Review of According to Hoyle, by Abigail Roux

According to HoyleI received a copy of According to Hoyle, by Abigail Roux, from Netgalley.

Description from Goodreads:
By the close of 1882 in the American West, the line between heroes and villains is narrow. Total chaos is staved off only by the few who take the law at its word and risk their lives to uphold it. But in the West, the rules aren’t always played according to Hoyle. 

US Marshals Eli Flynn and William Henry Washington—longtime friends and colleagues—are escorting two prisoners to New Orleans for trial when they discover there’s more than outlawry to the infamous shootist Dusty Rose and the enigmatic man known as Cage. As the two prisoners form an unlikely partnership, the marshals can’t help but look closer at their own. 

When forces beyond the marshals’ control converge on the paddle wheeler they’ve hired to take them downriver, they must choose between two dangers: playing by the rules at any cost, or trusting the very men they are meant to bring to justice.

I quite enjoyed this. I don’t read many Westerns, so it was a change of pace for me. I liked Flynn’s flustered, brash personality; Wash’s laid-back outlook; Gabriel’s cocky charm and Cage’s silent, honourable atonement. I like that, though this is a romance, it’s not particularly romantic. I liked the witty back and forwards banter and the writing style in general.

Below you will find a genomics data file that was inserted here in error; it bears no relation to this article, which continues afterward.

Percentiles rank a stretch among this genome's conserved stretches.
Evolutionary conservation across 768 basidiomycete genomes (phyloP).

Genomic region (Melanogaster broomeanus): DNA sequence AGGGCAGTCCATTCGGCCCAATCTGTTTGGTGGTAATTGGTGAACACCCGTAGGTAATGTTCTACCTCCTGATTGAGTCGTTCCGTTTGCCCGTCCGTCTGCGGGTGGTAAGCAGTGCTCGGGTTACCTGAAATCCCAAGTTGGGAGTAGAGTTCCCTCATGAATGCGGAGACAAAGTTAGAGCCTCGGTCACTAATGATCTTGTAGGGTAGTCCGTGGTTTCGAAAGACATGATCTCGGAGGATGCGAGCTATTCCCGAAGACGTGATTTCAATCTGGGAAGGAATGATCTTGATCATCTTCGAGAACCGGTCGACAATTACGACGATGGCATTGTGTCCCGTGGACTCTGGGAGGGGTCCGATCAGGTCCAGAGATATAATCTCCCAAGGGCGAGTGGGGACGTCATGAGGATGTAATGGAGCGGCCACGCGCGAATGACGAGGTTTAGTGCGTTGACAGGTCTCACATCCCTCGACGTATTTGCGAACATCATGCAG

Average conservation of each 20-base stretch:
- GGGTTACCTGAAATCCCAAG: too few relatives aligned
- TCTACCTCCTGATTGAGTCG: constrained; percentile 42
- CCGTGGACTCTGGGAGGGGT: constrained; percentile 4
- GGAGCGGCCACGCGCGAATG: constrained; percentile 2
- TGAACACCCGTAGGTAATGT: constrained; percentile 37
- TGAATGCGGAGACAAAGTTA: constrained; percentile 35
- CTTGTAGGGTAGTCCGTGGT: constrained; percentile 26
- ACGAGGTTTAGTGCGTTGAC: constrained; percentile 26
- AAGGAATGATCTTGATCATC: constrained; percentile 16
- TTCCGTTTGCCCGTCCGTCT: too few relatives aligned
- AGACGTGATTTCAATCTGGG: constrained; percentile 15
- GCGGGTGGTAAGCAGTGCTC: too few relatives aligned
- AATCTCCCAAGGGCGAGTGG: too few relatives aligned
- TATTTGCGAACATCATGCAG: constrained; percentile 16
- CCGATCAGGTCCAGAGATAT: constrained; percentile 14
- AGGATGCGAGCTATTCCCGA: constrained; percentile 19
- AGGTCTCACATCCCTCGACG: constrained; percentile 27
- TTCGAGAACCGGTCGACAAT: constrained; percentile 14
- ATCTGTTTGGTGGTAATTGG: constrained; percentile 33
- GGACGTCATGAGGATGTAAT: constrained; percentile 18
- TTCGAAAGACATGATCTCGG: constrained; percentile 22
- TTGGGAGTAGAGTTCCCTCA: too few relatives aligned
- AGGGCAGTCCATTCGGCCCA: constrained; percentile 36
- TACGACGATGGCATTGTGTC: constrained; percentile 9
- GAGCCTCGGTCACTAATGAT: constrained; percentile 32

However, I also thought that having two romantic pairings diluted the plot. As funny as Flynn and Gabriel’s sniping was, it got old. Wash’s character was never particularly developed. He seemed to exist solely for Flynn to quietly long for. And after finally acting on their feelings after platonic decades together, I would have like at least conversation about it.  I also found Cage inconsistent. He spent 2/3 of the book so quiet and honourable that he almost felt child-like. Then in the last 1/3 he was made out to be all sorts of bad to the bone. It didn’t feel like the same man.

I’m assuming this is the first in a series, as it concludes with an open ending.  I’m not head over heals in love with the book, but I’d be more than happy to pick up a sequel. It’s a serious case of good enough.

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